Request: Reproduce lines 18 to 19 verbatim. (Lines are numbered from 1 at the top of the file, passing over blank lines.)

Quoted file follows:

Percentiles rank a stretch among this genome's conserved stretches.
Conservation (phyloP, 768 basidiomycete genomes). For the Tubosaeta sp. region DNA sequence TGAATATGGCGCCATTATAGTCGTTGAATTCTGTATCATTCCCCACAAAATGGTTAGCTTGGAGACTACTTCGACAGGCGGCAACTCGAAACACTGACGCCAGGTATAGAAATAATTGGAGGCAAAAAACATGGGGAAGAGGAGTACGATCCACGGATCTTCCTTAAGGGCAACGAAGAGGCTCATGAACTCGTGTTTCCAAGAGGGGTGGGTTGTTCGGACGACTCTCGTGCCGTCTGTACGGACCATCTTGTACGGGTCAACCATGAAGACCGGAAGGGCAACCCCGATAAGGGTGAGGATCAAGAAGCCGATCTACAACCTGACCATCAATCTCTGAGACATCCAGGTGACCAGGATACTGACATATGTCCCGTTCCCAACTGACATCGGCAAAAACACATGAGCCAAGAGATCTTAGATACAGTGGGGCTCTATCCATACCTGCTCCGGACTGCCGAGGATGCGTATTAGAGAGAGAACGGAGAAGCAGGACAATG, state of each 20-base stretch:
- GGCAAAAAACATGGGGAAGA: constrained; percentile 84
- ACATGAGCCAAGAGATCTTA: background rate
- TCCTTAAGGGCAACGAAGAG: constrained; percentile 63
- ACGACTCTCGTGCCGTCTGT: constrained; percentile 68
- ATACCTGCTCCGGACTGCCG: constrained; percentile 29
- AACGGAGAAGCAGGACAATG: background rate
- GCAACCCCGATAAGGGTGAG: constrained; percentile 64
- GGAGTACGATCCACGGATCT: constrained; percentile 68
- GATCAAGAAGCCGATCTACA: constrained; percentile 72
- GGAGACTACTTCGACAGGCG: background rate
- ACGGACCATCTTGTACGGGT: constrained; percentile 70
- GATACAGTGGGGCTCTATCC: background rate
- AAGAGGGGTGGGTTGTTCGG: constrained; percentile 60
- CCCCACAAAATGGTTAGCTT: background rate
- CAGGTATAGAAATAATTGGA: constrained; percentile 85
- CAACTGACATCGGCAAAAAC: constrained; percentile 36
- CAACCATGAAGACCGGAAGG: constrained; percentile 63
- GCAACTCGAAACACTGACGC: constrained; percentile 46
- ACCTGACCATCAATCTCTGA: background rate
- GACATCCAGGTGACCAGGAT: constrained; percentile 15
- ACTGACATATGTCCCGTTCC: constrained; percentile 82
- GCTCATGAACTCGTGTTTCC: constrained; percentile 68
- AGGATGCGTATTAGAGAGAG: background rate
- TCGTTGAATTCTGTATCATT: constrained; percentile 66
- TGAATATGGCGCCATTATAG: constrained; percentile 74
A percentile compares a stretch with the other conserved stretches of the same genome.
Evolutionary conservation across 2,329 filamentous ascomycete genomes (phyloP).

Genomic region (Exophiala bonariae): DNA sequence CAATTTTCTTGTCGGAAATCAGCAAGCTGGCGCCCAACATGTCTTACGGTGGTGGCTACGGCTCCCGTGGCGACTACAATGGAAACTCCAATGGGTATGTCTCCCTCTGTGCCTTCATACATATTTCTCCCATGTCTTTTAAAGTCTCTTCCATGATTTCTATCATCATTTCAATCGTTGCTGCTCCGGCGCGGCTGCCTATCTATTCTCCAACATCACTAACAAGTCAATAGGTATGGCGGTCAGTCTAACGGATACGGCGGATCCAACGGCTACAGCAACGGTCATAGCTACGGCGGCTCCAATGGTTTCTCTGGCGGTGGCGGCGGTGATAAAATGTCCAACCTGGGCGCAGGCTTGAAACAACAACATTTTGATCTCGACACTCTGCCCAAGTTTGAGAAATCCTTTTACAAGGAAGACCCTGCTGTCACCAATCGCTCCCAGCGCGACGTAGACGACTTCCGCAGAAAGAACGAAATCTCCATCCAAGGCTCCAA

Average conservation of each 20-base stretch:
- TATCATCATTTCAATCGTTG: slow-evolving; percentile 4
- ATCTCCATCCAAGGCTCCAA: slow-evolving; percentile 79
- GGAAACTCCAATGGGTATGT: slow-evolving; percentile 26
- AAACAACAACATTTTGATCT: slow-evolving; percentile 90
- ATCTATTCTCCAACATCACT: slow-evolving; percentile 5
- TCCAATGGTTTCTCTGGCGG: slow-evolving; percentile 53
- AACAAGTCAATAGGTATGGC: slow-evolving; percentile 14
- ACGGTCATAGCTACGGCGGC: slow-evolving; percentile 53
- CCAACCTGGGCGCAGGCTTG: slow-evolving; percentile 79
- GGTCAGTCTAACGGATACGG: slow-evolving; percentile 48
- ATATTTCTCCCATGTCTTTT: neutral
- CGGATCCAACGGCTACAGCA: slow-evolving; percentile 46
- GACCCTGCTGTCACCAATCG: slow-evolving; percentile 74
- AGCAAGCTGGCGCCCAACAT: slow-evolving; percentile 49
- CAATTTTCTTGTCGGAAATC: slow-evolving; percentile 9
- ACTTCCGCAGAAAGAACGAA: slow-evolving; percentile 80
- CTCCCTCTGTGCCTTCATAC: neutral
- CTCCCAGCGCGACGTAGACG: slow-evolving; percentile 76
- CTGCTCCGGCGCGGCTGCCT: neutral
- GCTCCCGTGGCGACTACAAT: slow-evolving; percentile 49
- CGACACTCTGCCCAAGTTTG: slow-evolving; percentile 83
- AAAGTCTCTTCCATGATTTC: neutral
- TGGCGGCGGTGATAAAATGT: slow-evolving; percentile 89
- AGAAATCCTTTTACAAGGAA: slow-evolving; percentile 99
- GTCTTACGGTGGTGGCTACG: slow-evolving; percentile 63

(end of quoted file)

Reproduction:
- CAACTGACATCGGCAAAAAC: constrained; percentile 36
- CAACCATGAAGACCGGAAGG: constrained; percentile 63